The rhetoric, he said, is "generally deficient and uninspiring."
Nevertheless, as the Mars rover Curiosity finished its first test drive on the Red Planet, Brown proclaimed today "Space Day" in California.
He read a line from his text: "The challenge and the promise of outer space unites all of humanity in a shared sense of curiosity, hope and wonderment."
It was not the first "Space Day" Brown has declared. He reminded the crowd in Pasadena that he had done so when he was governor before in 1977. That year, Brown hosted an event on the eve of the space shuttle Enterprise's first free flight.
"We talked a lot about space and the future," Brown said. "Of course, I talked a little bit too much about space, and they began to think I might be a little spacey. And that's where I got this moniker called 'Governor Moonbeam.' "
It was Brown's unorthodox appointments -- as much as his interest in a state satellite program -- that inspired Chicago columnist Mike Royko to give him the nickname. Brown, who has embraced the name, suggested there might have been other reasons to call him that, too.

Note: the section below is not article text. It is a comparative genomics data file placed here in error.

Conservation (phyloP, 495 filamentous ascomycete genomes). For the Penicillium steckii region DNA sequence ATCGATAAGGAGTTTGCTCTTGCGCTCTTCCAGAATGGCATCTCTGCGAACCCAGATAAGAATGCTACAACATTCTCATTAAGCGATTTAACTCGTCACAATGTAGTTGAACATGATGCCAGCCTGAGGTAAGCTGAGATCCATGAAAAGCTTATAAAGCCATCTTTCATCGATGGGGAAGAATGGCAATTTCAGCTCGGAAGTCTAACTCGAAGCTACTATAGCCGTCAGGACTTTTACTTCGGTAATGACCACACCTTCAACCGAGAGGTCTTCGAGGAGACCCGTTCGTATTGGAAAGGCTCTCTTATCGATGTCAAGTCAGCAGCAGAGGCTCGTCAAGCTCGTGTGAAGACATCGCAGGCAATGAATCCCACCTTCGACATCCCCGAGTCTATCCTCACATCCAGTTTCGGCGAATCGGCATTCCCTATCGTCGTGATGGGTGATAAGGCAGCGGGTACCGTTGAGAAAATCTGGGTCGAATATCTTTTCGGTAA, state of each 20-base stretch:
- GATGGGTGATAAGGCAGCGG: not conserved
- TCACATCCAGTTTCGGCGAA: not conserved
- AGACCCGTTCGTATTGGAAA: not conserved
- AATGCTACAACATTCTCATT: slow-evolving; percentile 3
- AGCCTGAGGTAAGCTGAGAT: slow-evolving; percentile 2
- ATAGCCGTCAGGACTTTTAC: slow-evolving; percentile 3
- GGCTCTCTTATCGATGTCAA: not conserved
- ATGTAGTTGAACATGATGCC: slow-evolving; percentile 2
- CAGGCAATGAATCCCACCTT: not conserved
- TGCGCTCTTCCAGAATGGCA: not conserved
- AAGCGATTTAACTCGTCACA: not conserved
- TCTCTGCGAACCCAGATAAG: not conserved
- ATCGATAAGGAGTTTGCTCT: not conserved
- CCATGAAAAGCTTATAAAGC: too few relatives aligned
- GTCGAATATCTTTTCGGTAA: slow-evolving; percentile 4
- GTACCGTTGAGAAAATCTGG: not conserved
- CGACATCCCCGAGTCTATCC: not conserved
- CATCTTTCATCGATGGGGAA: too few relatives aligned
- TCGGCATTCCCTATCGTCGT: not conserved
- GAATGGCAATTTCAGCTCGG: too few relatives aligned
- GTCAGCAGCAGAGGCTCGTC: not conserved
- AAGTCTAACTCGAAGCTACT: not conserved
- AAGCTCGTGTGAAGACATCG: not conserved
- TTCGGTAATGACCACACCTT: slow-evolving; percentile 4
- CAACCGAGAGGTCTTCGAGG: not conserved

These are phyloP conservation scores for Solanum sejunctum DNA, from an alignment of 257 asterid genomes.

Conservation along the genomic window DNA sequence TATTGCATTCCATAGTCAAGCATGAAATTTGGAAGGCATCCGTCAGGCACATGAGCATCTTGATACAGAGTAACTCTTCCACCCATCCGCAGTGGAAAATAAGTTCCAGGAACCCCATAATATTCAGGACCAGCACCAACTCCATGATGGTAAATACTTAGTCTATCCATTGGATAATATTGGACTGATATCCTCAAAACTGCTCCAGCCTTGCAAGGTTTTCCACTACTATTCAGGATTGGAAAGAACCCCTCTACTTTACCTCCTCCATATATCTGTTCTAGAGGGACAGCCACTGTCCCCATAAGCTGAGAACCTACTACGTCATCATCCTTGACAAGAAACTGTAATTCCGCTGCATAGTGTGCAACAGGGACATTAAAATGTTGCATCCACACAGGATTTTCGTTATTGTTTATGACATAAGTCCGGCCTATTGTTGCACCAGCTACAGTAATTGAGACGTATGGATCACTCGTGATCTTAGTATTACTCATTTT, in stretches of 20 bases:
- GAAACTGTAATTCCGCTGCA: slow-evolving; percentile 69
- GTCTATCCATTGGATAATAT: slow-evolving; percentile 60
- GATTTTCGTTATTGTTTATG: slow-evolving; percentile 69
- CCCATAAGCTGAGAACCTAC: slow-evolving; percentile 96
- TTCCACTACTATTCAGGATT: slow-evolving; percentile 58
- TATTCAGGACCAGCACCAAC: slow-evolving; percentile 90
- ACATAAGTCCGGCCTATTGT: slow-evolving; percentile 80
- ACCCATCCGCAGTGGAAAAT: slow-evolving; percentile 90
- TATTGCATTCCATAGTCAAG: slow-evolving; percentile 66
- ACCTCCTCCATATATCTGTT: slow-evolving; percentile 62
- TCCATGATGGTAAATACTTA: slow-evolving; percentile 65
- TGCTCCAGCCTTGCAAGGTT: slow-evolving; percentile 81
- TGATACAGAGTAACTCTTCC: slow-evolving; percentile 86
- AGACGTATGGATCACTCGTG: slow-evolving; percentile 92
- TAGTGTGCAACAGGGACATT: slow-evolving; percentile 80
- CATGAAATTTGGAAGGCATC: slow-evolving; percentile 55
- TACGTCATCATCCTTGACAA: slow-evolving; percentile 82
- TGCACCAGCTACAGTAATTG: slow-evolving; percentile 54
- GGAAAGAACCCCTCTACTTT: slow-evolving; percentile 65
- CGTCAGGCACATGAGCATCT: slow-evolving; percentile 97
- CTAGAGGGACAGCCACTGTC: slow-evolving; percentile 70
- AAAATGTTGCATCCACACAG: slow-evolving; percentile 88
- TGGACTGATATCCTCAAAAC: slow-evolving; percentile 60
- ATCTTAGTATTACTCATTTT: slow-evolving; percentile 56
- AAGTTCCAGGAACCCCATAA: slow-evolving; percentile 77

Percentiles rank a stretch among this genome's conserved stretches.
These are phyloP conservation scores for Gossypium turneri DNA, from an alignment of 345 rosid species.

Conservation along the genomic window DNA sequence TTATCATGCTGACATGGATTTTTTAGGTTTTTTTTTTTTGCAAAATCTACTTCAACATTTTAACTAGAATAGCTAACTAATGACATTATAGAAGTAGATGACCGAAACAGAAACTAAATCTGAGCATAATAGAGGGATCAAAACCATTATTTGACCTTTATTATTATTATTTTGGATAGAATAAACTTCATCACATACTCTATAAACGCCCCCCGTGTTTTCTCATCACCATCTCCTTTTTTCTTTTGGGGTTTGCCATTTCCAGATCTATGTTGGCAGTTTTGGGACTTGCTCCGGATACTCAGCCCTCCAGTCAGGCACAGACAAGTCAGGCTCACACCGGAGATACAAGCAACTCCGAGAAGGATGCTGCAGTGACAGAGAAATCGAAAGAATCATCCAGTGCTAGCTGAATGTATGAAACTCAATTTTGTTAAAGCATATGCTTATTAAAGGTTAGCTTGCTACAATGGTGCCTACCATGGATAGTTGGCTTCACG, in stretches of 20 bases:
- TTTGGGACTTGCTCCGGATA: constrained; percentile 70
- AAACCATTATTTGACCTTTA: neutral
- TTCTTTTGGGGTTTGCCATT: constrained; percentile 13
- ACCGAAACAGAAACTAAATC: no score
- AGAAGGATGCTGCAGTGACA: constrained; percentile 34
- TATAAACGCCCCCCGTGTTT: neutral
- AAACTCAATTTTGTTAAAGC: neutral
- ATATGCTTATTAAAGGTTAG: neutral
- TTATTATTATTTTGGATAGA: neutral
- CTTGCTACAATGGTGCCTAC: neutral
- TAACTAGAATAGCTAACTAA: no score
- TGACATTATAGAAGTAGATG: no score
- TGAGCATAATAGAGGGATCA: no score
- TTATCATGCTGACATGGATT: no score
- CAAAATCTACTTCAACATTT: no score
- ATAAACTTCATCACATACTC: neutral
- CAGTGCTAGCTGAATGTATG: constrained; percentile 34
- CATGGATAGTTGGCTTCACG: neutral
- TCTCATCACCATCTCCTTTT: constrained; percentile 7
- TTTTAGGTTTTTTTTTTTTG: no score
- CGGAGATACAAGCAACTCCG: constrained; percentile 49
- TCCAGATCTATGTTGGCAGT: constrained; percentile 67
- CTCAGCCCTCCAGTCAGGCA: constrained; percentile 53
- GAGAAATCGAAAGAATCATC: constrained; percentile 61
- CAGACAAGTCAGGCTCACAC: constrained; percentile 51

"There's a lot of other ingredients into my Moonbeamship," he said, "only one of which was my interest in space."
PHOTO CREDIT: California Gov. Jerry Brown, center, tours NASA's Mars Curiosity rover mission In-Situ Instrument Laboratory room at the Jet Propulsion Laboratory in Pasadena, Calif., Wednesday, Aug. 22, 2012. From left is Dr. Charles Elachi, director of JPL, Gov. Brown and Richard Cook, Mars Science Laboratory (MSL) Deputy Project Manager. (Associated Press Photo/Damian Dovarganes, Pool)